“George” by Alex Gino— Be Who You Are

george

Gino, Alex. “George”, Scholastic Press, 2015.

Be Who You Are

Amos Lassen

George has a secret and he knows that when people look at him, they think they see a boy. But she knows she’s not a boy. She knows she’s a girl. (Sorry about the pronouns). George thinks that his secret will stay with him forever until his teacher at school announces that the class path that year is to “Charlotte’s Web” and George really wants the part of Charlotte. His/her teacher says that George cannot try out for the part because she is a boy. This pushes George and best friend, Kelly to formulate a plan so that George can play Charlotte and so everyone will know who she is.

What a wonderful surprise this is and written especially for middle school students. It is a delightful read with a strong message and it is just beautifully told with a lot of heart. George stole my heart and I am sure that others will also have stolen hearts while reading this.

“George” does things realistically as it looks at the issues that transgender youth face. George shows kids that being who you are and sharing your identity is possible and it can bring only good.
George’s transition between George and Melissa is heartwarming and wonderfully written about. The narrative brings about all kind of responses and everyone gets a chance to have their say.

As I sat down to write this I thought back to when I was in middle school. There were no transgender kinds there (or so we thought). To me that is the most fascinating thing about this whole subject. Up until just a few years ago the transgender child was not something we talked about except perhaps in whispers. We suddenly see acceptance of all kinds of children unless you are a fundamental Christian. The world is so much better informed that ever and now we are getting the stories that I wish we had been getting for the last hundred years.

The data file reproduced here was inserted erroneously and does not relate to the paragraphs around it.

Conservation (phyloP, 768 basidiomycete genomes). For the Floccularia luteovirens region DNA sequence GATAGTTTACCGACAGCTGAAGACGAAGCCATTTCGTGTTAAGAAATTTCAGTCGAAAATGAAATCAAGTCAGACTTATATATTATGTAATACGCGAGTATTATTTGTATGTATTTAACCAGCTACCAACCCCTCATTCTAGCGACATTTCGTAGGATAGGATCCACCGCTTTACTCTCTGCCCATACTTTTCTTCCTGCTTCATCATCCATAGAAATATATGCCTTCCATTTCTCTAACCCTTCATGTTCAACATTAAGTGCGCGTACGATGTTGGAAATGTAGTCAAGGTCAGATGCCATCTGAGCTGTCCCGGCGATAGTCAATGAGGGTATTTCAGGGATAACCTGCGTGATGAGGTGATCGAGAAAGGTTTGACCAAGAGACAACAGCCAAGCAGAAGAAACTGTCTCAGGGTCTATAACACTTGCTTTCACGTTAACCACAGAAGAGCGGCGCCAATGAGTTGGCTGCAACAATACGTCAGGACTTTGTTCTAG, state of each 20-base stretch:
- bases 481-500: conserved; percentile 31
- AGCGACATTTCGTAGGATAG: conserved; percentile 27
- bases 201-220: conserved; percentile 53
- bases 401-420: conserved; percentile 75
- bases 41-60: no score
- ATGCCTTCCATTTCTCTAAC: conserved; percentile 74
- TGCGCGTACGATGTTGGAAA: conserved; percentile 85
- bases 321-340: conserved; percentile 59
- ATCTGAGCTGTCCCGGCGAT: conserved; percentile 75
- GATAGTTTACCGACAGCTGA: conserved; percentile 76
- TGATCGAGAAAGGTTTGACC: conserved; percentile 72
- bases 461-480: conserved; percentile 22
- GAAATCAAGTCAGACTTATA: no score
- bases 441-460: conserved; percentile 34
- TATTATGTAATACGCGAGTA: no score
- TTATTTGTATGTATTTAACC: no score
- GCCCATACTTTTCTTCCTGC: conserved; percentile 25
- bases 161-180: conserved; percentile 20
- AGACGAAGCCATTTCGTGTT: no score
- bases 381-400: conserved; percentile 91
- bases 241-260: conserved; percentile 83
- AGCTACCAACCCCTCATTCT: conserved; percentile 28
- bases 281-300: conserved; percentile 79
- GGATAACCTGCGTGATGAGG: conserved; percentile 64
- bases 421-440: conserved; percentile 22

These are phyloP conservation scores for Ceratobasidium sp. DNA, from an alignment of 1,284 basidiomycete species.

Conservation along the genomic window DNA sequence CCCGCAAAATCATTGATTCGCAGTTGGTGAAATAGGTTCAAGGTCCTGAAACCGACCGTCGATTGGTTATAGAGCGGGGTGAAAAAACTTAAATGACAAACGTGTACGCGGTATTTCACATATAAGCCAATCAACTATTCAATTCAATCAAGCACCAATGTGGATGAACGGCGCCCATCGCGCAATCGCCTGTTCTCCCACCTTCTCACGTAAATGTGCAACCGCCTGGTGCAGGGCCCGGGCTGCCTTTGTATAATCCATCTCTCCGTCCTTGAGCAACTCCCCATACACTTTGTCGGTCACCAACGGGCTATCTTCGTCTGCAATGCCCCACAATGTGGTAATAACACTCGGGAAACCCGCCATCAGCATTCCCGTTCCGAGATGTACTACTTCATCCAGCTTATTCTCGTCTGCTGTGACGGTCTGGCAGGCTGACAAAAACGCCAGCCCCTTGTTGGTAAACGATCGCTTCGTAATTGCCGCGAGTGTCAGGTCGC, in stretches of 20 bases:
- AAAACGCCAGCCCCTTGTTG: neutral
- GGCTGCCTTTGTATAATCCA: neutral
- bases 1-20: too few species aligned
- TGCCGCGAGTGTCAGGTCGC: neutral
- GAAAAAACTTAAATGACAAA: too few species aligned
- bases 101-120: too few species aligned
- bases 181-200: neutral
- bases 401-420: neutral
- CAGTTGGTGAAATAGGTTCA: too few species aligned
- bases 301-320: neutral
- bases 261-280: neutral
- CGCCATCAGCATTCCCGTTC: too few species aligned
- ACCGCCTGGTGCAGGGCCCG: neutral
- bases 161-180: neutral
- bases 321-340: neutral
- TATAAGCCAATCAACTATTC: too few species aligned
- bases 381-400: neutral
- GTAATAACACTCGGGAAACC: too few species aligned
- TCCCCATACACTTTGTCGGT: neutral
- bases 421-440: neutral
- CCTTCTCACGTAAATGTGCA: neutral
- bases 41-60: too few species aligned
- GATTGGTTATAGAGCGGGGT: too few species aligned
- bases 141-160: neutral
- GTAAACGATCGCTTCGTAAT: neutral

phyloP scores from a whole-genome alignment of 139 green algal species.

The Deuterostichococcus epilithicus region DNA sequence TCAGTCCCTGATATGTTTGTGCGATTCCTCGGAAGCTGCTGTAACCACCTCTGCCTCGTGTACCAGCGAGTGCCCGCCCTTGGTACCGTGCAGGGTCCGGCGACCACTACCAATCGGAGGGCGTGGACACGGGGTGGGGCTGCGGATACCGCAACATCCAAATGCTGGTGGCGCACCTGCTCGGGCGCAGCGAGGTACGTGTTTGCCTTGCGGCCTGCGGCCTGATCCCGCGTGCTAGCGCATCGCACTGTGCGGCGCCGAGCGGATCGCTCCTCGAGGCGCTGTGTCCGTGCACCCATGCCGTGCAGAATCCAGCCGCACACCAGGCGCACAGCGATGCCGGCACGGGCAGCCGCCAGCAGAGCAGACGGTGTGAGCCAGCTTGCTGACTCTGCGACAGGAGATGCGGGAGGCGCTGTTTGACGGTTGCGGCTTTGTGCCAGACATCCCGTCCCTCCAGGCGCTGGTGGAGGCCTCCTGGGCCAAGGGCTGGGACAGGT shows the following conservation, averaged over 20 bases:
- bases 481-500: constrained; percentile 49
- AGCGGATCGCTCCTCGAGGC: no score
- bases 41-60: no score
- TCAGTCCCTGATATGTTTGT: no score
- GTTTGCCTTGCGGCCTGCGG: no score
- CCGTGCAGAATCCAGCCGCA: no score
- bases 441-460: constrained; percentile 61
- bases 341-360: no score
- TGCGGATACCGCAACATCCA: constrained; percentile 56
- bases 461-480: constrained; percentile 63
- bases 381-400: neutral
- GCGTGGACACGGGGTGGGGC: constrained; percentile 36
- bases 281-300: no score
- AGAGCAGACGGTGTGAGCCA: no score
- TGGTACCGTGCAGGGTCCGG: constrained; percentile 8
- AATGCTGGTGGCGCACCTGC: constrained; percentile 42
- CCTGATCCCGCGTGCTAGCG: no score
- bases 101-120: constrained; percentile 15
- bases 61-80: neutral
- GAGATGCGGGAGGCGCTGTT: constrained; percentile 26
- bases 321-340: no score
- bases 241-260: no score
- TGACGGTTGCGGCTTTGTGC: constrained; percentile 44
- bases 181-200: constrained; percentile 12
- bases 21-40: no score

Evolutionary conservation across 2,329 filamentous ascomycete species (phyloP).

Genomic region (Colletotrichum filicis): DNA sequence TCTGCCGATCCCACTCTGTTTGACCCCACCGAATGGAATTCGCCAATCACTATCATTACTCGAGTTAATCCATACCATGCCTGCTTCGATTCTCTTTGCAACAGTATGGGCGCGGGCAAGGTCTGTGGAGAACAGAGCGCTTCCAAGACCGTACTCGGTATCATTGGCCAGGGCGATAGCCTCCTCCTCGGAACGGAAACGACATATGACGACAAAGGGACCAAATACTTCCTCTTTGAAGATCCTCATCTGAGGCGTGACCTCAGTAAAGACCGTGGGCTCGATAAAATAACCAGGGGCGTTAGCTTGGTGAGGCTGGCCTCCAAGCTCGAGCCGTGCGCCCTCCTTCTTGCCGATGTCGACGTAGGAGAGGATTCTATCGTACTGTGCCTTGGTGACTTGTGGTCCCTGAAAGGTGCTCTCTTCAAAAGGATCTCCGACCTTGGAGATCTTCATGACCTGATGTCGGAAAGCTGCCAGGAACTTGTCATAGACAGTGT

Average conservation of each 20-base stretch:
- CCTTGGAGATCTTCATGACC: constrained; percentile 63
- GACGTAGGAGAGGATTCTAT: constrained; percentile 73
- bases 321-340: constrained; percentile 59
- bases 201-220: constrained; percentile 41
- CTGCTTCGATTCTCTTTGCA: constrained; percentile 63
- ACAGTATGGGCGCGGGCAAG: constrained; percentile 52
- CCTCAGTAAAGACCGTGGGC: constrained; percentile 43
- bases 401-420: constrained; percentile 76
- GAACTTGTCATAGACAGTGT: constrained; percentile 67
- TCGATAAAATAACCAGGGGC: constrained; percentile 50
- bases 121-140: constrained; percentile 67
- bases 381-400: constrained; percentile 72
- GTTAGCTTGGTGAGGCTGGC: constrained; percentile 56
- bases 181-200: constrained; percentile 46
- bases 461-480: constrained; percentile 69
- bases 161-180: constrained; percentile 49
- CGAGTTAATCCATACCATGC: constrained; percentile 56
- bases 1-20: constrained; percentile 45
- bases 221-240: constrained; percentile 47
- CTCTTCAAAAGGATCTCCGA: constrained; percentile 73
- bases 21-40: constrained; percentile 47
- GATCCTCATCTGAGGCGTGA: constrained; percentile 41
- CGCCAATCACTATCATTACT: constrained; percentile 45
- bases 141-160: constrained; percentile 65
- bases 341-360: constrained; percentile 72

What is it about George that makes him/her such a special kid? When he was home alone he would look in the mirror and see himself as Melissa but once his mother and brother were home he was George again. While George has no doubt she’s a girl, her family relates to her as they always have: as a boy. George hopes that if she can get the part of Charlotte, her mom will finally see her as a girl and be able to come to terms with the fact that George is transgender. George tries very hard to get the rest of the world to accept her as she is. There are children who already have a sense of their gender identity as early as three years old and what has been absent from children’s literature has been positive trans characters. In this book author Alex Gino has successfully conquered dealing with the pronouns (as you can see, I have not been so lucky).

This is so much more than an LGBTQ coming-out story, however. Now that we are becoming more and more aware of the trans community, that might change soon. George even tells us that in the last few years, gays and lesbians have achieved a certain amount of visibility and acceptance, while the trans* community is still far behind and by and large ignored and misunderstood. largely ignored and misunderstood. George’s mother even says that she can deal with having a gay child, she simply can’t accept her as “that kind of gay.” George’s coming out is a process that she must repeat until she is properly recognized. We feel the pain but we also know that tomorrow is going be better than today and so on.

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